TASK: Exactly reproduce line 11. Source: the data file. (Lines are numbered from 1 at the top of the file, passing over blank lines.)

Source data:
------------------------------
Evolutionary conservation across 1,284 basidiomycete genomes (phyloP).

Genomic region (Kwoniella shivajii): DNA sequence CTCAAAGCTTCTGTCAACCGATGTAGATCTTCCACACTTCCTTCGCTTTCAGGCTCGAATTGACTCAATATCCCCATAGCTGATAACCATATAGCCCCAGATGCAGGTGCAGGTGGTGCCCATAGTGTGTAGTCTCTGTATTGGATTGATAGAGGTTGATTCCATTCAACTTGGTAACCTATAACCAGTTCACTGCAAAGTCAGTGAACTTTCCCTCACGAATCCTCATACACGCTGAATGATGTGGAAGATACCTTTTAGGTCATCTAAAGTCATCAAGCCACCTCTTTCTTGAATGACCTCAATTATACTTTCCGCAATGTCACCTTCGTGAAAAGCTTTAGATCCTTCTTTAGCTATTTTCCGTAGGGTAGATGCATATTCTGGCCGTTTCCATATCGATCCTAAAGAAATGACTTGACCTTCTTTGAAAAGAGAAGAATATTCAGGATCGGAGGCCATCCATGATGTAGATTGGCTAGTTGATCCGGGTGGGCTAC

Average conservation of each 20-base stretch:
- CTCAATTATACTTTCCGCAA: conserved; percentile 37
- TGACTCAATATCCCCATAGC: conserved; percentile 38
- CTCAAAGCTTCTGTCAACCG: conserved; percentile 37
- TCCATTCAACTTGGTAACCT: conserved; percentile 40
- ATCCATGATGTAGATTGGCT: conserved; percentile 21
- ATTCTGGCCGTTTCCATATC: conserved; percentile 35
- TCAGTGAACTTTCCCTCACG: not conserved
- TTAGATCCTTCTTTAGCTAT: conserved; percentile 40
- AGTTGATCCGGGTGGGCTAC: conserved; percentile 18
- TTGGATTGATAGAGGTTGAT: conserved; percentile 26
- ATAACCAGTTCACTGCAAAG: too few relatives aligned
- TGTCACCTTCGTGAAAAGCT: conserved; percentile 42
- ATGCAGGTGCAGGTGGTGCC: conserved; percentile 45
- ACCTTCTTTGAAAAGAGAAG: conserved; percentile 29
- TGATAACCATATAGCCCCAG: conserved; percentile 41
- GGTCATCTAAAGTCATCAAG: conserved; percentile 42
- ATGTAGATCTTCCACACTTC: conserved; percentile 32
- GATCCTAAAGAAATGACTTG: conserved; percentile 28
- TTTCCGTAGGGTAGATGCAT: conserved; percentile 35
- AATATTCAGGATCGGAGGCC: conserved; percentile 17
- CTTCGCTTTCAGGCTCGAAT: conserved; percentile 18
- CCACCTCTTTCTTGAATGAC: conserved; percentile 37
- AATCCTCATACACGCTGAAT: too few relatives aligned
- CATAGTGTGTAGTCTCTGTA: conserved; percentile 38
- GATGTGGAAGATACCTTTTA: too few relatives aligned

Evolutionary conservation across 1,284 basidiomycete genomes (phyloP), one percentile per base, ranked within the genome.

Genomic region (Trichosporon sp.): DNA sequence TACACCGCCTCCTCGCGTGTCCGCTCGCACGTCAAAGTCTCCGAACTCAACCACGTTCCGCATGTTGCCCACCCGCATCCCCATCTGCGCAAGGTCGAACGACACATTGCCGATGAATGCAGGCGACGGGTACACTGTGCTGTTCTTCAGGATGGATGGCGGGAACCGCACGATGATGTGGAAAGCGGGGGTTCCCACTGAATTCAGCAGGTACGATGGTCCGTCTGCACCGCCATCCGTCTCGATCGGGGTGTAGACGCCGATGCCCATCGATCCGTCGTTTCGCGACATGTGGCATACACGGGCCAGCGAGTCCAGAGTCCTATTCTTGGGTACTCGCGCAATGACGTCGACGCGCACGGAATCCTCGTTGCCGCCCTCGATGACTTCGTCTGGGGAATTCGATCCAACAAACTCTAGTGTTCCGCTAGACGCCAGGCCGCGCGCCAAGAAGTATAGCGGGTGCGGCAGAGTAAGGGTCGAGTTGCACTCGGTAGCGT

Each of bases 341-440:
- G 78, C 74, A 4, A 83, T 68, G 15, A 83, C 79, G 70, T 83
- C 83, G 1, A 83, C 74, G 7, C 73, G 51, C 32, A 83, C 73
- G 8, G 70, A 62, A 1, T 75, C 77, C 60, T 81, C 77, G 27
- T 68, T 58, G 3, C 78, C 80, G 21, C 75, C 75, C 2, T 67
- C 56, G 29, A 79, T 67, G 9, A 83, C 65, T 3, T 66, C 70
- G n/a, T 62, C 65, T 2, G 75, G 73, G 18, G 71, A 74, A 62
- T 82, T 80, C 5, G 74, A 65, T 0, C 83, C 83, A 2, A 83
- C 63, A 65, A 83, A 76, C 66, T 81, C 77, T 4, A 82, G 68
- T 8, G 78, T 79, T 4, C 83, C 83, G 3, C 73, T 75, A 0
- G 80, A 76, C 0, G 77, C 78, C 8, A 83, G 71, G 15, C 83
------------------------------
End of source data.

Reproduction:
- TTAGATCCTTCTTTAGCTAT: conserved; percentile 40